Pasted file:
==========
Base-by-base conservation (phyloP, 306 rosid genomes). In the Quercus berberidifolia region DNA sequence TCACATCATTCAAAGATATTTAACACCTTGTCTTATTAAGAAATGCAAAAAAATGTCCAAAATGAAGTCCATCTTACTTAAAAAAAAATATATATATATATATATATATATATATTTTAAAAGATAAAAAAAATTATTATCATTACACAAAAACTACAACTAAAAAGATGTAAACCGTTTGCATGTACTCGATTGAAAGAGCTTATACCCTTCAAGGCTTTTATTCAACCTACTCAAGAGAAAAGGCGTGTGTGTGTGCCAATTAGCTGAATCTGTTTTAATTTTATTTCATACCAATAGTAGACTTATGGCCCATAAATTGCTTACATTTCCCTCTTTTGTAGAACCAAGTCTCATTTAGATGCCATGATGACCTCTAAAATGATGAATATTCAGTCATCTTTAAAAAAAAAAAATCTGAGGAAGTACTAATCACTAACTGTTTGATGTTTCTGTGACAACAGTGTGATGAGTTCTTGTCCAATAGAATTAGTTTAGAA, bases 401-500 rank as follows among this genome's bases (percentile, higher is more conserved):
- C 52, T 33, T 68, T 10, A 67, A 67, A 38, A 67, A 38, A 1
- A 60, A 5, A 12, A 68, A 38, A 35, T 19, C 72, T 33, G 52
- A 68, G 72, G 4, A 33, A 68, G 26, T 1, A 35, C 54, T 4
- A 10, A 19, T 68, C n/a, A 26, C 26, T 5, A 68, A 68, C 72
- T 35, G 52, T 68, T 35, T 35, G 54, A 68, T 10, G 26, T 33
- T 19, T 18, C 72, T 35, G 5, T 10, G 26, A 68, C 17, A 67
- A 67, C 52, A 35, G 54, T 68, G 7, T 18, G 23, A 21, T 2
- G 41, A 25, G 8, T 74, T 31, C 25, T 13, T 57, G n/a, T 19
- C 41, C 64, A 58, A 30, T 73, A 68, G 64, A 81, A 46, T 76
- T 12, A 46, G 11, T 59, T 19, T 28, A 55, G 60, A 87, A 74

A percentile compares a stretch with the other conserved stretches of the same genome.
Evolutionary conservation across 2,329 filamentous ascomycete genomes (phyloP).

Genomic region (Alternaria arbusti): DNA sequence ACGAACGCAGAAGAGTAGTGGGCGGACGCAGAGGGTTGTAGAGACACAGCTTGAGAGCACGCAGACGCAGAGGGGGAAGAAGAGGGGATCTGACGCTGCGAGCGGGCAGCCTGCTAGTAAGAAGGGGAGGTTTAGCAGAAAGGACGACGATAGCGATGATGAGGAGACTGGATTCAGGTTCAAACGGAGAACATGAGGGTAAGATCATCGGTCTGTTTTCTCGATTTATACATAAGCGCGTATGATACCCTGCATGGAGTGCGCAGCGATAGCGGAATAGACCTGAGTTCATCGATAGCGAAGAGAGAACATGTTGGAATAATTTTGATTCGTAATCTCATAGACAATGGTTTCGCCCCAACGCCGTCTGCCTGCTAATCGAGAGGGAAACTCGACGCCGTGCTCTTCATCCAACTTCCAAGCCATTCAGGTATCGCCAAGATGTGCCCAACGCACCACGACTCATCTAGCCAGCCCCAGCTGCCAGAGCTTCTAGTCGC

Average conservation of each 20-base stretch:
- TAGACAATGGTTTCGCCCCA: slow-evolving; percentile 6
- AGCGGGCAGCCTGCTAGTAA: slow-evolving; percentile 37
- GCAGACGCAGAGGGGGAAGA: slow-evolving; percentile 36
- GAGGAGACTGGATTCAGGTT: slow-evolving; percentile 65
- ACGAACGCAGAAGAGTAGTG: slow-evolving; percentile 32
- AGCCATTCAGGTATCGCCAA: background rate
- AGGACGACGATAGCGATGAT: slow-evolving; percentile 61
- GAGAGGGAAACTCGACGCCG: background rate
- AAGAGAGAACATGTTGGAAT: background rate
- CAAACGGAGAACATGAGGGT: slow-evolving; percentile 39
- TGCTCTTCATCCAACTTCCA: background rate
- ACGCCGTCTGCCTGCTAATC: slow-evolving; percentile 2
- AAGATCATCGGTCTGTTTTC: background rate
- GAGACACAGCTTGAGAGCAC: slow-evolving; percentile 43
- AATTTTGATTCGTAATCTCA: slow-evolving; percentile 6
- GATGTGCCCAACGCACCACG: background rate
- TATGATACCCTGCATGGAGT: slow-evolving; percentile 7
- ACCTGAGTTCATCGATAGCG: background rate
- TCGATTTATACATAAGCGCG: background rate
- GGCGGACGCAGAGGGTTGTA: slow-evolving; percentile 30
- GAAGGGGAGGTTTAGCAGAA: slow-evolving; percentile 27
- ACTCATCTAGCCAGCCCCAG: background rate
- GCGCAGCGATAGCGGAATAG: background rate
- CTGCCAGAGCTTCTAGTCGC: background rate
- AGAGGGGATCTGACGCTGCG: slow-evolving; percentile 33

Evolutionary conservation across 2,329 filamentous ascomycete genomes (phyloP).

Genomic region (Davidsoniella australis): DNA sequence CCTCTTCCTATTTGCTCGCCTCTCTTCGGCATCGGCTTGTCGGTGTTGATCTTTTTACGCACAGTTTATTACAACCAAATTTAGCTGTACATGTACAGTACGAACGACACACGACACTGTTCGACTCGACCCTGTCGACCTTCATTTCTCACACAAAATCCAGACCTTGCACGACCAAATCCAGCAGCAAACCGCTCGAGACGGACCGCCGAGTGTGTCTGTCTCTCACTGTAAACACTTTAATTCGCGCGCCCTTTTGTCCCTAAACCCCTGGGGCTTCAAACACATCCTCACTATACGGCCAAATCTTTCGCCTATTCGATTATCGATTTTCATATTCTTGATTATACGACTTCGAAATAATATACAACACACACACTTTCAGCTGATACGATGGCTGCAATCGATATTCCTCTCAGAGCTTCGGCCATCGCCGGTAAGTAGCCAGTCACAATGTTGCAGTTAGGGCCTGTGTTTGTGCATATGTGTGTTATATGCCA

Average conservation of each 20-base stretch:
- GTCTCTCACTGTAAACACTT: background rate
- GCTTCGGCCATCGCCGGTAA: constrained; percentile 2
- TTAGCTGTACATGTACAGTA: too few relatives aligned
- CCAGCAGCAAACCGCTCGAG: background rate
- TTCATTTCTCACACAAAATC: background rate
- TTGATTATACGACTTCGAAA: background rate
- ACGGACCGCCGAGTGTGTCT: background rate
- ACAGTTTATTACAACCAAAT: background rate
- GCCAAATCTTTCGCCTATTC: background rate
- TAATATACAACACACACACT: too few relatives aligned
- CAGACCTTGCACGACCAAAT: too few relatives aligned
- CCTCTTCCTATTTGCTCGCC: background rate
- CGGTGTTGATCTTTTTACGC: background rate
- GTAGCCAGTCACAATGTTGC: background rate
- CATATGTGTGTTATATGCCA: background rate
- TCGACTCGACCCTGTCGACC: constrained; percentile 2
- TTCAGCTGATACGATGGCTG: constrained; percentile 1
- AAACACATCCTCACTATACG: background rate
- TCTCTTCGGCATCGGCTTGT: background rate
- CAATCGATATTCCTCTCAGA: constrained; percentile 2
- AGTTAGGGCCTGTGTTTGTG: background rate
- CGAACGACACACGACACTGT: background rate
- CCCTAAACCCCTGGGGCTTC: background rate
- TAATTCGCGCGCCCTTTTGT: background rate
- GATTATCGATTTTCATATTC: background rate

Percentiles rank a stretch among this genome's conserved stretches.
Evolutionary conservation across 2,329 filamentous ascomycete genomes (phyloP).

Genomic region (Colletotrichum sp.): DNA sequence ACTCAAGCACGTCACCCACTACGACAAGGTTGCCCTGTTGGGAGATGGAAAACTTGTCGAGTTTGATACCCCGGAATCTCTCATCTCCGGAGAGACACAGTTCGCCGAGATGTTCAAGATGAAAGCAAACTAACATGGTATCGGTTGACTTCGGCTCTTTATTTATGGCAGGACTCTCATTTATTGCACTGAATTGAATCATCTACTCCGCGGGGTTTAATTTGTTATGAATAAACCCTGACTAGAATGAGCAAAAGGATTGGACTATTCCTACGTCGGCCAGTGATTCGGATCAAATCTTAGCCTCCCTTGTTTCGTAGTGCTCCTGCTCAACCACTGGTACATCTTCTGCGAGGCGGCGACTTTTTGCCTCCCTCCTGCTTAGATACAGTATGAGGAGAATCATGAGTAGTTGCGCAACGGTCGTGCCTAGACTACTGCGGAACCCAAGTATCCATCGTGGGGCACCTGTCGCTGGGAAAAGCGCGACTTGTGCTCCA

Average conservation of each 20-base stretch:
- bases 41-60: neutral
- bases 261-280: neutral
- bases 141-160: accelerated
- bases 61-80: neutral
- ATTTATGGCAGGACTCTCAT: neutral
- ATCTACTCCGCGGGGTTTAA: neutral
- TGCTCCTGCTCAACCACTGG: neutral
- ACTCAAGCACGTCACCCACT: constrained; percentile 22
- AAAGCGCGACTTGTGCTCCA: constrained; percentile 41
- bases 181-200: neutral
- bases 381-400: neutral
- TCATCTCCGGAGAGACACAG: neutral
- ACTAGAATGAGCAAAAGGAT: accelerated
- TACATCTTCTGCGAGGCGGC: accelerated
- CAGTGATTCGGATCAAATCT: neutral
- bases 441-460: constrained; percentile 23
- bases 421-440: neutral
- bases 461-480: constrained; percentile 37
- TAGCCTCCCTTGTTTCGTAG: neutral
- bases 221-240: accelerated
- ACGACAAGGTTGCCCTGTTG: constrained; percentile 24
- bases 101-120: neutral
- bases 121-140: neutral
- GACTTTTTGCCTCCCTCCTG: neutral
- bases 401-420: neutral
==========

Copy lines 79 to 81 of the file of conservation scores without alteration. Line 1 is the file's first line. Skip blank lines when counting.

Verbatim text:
- TGCTCCTGCTCAACCACTGG: neutral
- ACTCAAGCACGTCACCCACT: constrained; percentile 22
- AAAGCGCGACTTGTGCTCCA: constrained; percentile 41